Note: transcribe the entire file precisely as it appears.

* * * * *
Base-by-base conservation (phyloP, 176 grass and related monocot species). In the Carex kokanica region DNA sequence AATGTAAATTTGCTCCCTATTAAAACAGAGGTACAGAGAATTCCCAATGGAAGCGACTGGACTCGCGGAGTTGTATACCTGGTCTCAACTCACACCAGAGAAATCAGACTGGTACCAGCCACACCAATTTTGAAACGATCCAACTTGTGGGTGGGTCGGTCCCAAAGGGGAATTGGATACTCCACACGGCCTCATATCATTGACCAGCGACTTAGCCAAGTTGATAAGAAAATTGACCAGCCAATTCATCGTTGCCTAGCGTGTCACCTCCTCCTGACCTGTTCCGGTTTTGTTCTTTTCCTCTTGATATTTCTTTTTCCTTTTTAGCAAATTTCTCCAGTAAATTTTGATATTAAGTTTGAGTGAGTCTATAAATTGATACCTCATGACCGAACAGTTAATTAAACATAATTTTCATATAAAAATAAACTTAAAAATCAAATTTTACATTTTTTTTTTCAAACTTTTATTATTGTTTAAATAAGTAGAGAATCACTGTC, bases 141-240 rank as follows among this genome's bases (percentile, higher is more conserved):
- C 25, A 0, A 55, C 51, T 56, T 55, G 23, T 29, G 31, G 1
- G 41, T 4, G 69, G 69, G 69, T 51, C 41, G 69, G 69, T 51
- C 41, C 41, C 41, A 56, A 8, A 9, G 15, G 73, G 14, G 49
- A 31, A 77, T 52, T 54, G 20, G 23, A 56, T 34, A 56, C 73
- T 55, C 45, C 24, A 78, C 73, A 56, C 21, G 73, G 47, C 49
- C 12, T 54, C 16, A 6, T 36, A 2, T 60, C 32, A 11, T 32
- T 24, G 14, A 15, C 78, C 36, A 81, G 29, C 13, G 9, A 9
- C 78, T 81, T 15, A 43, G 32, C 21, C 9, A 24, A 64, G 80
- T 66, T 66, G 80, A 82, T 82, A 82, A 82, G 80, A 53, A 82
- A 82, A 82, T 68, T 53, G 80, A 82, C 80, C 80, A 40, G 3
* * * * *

Base-by-base conservation (phyloP, 176 grass and related monocot species). In the Carex kokanica region DNA sequence AATGTAAATTTGCTCCCTATTAAAACAGAGGTACAGAGAATTCCCAATGGAAGCGACTGGACTCGCGGAGTTGTATACCTGGTCTCAACTCACACCAGAGAAATCAGACTGGTACCAGCCACACCAATTTTGAAACGATCCAACTTGTGGGTGGGTCGGTCCCAAAGGGGAATTGGATACTCCACACGGCCTCATATCATTGACCAGCGACTTAGCCAAGTTGATAAGAAAATTGACCAGCCAATTCATCGTTGCCTAGCGTGTCACCTCCTCCTGACCTGTTCCGGTTTTGTTCTTTTCCTCTTGATATTTCTTTTTCCTTTTTAGCAAATTTCTCCAGTAAATTTTGATATTAAGTTTGAGTGAGTCTATAAATTGATACCTCATGACCGAACAGTTAATTAAACATAATTTTCATATAAAAATAAACTTAAAAATCAAATTTTACATTTTTTTTTTCAAACTTTTATTATTGTTTAAATAAGTAGAGAATCACTGTC, bases 141-240 rank as follows among this genome's bases (percentile, higher is more conserved):
- C 25, A 0, A 55, C 51, T 56, T 55, G 23, T 29, G 31, G 1
- G 41, T 4, G 69, G 69, G 69, T 51, C 41, G 69, G 69, T 51
- C 41, C 41, C 41, A 56, A 8, A 9, G 15, G 73, G 14, G 49
- A 31, A 77, T 52, T 54, G 20, G 23, A 56, T 34, A 56, C 73
- T 55, C 45, C 24, A 78, C 73, A 56, C 21, G 73, G 47, C 49
- C 12, T 54, C 16, A 6, T 36, A 2, T 60, C 32, A 11, T 32
- T 24, G 14, A 15, C 78, C 36, A 81, G 29, C 13, G 9, A 9
- C 78, T 81, T 15, A 43, G 32, C 21, C 9, A 24, A 64, G 80
- T 66, T 66, G 80, A 82, T 82, A 82, A 82, G 80, A 53, A 82
- A 82, A 82, T 68, T 53, G 80, A 82, C 80, C 80, A 40, G 3